While we are still a ways away before we have to start worrying about the practice squad, I have seen several comments over the course of the past week or so pertaining to players and their practice squad eligibility, so, given the multiple waves of changes that have occurred to the rules legislating eligibility, particularly for the unique circumstances of the 2020 season, I thought it would be helpful to take a bit of a dive into it.
Basically, the long and short of it is, for the first time ever, every single player in the National Football League is now eligible for the practice squad, no matter how many years they have accrued, no matter how many games they have been active for or started. Everybody, who is eligible to be on a team, is eligible to be on a practice squad.
There is just one stipulation, which is that no more than six players for the 2020 season who have any level of prior experience may be on the practice squad at any given time. Prior to the recent addendum that was agreed to due to the pandemic, the new rules under the 2020 Collective Bargaining Agreement had already allowed for up to two players of any level of experience to serve on the practice squad.
It used to be that no player with a year of accrued experience who dressed for nine or more games was eligible for the practice squad. It was later changed, which allowed all players with no more than two years of accrued experience, first up to two such players and then four (the current CBA kept the number at four), but now, the rules have been greatly liberalized, and just in time for what may be a very chaotic season.
The 2020 CBA also allowed for the expansion of the practice squad, first from 10 to 12 players during the 2020 season, and then to 14 players beginning in 2022. As a measure to help teams combat roster issues due to the coronavirus, the addendum pertaining to the 2020 season will allow teams to have up to 16 players on their practice squad.
Specifically for the 2020 season, teams will also now be allowed to protect four players, renewing every week, from being signed off of their practice squad by other teams. The Pittsburgh Steelers, for example, signed Deon Cain, Kerrith Whyte, and Tuzar Skipper off of other teams’ practice squad in 2019. However, the protection only goes into effect at the end of the business day on Tuesday, so players can still be poached on Mondays and Tuesdays.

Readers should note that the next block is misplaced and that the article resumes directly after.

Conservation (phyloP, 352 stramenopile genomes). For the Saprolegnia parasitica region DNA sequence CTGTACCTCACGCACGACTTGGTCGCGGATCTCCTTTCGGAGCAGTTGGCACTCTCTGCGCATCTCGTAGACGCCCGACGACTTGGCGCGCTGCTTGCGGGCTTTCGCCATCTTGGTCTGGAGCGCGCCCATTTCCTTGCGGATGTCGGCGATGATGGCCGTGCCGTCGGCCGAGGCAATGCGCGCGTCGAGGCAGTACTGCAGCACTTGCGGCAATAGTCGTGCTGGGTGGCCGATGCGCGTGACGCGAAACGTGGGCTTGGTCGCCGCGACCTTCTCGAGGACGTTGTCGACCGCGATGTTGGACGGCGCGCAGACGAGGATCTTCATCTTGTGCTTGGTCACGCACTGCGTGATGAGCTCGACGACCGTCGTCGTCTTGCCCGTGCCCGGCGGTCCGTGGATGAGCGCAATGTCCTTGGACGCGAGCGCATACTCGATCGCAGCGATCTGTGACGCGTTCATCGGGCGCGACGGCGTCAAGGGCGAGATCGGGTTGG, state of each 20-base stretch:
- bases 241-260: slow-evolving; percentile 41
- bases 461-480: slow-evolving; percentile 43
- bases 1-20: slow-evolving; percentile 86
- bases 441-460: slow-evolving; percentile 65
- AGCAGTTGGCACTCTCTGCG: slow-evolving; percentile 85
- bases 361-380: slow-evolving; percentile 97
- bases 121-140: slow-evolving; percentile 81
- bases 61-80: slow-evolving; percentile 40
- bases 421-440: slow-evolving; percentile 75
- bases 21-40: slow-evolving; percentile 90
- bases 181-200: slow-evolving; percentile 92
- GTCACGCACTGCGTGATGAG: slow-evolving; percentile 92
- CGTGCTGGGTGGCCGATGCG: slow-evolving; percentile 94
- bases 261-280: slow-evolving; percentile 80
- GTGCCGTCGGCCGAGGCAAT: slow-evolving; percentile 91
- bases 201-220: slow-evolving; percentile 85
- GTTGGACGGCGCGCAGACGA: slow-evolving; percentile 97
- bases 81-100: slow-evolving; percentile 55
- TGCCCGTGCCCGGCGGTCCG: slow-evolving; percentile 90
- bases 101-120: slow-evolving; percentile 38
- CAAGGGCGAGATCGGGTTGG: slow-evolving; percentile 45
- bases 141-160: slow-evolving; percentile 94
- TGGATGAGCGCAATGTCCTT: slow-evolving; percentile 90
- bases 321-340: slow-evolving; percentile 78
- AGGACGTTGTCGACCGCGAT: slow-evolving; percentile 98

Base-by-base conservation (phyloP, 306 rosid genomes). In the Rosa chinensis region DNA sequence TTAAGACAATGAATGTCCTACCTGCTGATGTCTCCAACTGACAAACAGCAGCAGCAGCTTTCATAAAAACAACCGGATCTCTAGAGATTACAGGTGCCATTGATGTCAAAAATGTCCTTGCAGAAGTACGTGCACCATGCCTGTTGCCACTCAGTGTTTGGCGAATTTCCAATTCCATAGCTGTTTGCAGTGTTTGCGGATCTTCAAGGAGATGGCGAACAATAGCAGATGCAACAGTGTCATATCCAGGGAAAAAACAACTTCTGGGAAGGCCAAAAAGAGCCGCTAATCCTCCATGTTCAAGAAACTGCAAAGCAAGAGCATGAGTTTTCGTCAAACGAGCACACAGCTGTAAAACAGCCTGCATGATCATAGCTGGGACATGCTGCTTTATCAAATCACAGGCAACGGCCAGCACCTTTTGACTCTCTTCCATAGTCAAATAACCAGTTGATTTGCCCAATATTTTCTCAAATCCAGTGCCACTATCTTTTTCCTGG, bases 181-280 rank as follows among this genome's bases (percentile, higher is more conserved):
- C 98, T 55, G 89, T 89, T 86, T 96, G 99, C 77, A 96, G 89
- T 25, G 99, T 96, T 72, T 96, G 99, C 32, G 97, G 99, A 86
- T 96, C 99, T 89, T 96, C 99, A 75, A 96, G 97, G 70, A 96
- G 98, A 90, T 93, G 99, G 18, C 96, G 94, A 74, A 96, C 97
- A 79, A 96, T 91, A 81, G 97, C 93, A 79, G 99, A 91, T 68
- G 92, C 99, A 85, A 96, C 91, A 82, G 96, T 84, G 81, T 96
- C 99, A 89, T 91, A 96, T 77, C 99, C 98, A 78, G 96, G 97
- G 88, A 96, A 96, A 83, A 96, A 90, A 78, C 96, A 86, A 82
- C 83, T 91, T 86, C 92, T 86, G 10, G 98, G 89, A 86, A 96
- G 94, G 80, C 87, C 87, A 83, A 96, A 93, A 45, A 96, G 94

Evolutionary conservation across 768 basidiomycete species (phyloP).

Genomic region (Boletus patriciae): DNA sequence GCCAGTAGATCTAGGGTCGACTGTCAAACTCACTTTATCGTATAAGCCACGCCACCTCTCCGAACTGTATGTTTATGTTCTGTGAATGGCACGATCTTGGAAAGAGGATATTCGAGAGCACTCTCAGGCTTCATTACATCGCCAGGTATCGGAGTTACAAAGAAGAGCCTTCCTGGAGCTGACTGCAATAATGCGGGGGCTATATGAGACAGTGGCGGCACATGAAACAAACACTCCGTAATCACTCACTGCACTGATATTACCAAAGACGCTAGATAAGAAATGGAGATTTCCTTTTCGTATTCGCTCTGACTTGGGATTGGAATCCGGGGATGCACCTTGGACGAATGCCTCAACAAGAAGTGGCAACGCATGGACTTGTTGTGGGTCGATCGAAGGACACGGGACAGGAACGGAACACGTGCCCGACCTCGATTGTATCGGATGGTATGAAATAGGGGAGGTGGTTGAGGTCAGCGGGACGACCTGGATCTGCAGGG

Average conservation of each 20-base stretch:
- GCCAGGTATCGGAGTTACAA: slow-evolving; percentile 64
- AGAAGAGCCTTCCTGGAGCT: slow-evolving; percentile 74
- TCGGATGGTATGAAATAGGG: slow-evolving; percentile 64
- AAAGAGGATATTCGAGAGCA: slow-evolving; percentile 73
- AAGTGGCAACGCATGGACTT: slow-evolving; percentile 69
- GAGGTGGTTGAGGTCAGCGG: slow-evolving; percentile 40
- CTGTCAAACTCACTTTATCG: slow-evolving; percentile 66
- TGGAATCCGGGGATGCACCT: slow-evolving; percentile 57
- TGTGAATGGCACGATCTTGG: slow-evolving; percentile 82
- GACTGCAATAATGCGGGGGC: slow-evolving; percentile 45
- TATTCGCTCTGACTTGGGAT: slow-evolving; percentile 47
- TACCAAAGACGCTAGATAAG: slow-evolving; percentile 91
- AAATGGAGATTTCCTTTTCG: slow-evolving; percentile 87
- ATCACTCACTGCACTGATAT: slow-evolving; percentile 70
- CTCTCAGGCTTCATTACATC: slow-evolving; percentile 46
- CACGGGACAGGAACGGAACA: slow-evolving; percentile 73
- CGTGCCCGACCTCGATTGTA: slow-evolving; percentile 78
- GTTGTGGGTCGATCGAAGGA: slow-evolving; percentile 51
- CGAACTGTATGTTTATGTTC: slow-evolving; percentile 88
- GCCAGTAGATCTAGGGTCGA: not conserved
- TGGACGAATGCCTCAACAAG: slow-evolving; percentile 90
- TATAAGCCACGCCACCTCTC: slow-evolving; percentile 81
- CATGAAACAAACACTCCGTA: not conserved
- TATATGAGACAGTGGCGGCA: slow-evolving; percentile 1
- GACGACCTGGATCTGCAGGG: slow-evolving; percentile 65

Relating to the new reserve/Covid-19 list, players will also be able to more easily move practice squad players to and from the roster. A player can be immediately promoted from the practice squad when a player from the 53-man roster is placed on this reserve list, and he would not have to be put on waivers in order to be sent back down to the practice squad when the reserve player returns. The Steelers lost Fred Johnson and Patrick Morris off waivers in 2019.
Finally, teams are permitted to promote up to two practice squad players to active status for games, without their counting against the 53-man roster. They may be active for the game, but they must count against the active list, up to 48 players this season. These players will revert back to the practice squad at the end of the next business day. However, each player may only be activated in a season twice under these terms without being on the 53-man roster.
What does this mean, in practical terms? Basically, the Steelers would now be able to keep players like Paxton Lynch, Wendell Smallwood, Curtis Riley, Ryan Switzer, Daniel McCullers, and the like on the practice squad this year, if they should fail to make the 53-man roster. Based on the prior rules, none of them would have been eligible. Additionally, they may protect four of these players, for most of the week, from being signed off the practice squad.
Take Smallwood, for example. Let’s say he doesn’t make the 53-man roster, but is signed to the practice squad. If Benny Snell gets injured and misses two games, the Steelers can keep Smallwood on the practice squad, but have him promoted to the active roster in each of those two games.